The shooter was once a Catholic altar boy — with a surname that could have been Jewish.
His father is white, neighbors say. His mother is Latina. And his family is eager to point out that some of his relatives are black.
There may be no box to check for George Zimmerman, no tidy way to categorize, define and sort the 28-year-old man whose pull of a trigger on a darkened Florida street is forcing America to once again confront its fraught relationship with race and identity. The victim, we know, was named Trayvon Martin, an unarmed black teenager in a hoodie. The rest becomes a matter for interpretation.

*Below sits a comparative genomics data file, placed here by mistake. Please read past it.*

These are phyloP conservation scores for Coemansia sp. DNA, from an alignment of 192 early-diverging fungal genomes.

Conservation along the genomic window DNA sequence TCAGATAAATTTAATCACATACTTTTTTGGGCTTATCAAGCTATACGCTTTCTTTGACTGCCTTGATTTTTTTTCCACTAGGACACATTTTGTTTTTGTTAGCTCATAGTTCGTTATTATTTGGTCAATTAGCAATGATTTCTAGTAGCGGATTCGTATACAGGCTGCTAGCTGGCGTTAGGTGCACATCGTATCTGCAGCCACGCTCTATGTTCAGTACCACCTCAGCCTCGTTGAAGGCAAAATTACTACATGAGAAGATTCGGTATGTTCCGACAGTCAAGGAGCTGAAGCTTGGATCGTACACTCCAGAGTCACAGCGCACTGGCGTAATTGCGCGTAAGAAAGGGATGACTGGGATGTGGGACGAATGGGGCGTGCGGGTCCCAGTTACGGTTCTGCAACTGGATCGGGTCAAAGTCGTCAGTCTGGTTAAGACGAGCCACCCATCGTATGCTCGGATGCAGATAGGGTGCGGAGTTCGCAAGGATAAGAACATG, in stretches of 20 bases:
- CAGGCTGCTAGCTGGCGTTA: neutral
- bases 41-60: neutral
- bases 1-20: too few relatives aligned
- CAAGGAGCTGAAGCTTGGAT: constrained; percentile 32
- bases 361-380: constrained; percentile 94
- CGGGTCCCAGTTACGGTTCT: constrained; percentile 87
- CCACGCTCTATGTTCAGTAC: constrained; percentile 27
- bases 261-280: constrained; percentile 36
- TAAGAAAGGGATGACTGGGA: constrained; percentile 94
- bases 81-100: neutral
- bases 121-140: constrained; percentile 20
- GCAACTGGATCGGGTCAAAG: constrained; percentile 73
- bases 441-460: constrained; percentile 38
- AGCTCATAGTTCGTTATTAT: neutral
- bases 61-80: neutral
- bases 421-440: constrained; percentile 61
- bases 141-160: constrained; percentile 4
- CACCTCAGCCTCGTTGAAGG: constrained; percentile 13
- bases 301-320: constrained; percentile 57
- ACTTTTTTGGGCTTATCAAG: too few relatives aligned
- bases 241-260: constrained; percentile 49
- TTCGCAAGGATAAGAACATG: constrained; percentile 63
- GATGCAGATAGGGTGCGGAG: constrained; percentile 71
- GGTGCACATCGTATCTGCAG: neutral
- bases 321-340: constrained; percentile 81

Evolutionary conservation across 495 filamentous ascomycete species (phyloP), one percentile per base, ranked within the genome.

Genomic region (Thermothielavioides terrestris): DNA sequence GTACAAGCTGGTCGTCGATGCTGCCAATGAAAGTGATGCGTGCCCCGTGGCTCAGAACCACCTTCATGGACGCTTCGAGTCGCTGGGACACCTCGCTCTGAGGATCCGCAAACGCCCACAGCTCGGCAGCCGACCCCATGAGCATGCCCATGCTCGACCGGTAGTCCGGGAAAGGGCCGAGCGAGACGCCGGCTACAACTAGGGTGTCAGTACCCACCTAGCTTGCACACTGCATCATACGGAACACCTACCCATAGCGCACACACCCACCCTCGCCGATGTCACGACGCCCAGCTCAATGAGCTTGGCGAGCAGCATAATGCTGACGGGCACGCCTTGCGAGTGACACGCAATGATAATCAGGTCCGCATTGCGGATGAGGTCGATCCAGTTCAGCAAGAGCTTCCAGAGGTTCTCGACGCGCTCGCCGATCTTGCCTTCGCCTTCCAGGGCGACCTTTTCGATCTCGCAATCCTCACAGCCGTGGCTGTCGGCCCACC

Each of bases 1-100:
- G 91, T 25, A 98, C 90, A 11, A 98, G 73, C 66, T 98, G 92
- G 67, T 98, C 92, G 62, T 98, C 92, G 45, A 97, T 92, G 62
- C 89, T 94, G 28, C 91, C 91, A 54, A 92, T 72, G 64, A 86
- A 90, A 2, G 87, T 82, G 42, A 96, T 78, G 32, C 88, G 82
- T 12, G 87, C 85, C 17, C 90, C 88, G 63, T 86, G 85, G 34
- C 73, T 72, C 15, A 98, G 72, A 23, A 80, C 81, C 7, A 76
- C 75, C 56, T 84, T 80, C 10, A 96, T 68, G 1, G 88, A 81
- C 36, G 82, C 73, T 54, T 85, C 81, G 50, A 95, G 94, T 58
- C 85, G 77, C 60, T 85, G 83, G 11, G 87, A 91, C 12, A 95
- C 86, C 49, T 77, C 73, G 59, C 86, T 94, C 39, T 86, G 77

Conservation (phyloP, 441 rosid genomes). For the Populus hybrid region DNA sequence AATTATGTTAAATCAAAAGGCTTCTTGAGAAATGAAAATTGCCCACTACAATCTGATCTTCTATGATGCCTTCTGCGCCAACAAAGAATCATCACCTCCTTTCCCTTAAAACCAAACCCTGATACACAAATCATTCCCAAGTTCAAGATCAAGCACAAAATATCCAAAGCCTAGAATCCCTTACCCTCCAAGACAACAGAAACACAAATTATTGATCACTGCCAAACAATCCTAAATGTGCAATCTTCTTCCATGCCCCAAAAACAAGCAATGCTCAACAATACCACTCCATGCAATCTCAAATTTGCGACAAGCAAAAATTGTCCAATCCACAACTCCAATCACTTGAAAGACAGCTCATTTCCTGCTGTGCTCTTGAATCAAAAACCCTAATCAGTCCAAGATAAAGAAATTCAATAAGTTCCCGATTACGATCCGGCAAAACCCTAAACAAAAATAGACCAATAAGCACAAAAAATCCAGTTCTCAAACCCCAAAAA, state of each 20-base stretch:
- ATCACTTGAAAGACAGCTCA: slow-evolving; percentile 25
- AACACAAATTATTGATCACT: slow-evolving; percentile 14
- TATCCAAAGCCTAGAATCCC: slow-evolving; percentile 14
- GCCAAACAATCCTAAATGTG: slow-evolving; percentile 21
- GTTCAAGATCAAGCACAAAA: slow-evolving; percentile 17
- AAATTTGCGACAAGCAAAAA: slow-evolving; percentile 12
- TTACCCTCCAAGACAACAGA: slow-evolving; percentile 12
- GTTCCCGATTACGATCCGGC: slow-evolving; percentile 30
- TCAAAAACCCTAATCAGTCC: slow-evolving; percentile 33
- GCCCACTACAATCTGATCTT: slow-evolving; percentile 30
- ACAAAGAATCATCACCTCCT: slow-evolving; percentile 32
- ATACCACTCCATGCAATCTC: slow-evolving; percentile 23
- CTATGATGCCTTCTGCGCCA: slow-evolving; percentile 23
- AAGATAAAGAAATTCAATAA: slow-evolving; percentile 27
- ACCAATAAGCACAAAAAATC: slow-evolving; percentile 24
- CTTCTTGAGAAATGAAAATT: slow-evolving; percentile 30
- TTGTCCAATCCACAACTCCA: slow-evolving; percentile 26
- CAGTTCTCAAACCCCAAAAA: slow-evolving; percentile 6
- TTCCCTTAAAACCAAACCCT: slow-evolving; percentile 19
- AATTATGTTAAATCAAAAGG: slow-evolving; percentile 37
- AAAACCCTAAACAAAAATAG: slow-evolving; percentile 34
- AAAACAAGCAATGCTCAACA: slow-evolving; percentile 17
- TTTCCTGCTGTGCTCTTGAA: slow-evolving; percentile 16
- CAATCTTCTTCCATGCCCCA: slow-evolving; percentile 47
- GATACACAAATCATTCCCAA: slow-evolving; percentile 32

The drama in Florida takes on a kind of modern complexity. Its nuances show America for what it is steadily becoming, a realm in which identity is understood as something that cannot be summed up in a single word.
The images of Zimmerman — not just his face, but the words used to describe him — can confound and confuse. Why are they calling him white, wondered Paul Ebert, the Prince William County commonwealth’s attorney who knew Zimmerman’s mother, Gladys, from her days as an interpreter at the county courthouse. Zimmerman’s mother, Ebert knew, was Peruvian, and he thought of her as Hispanic.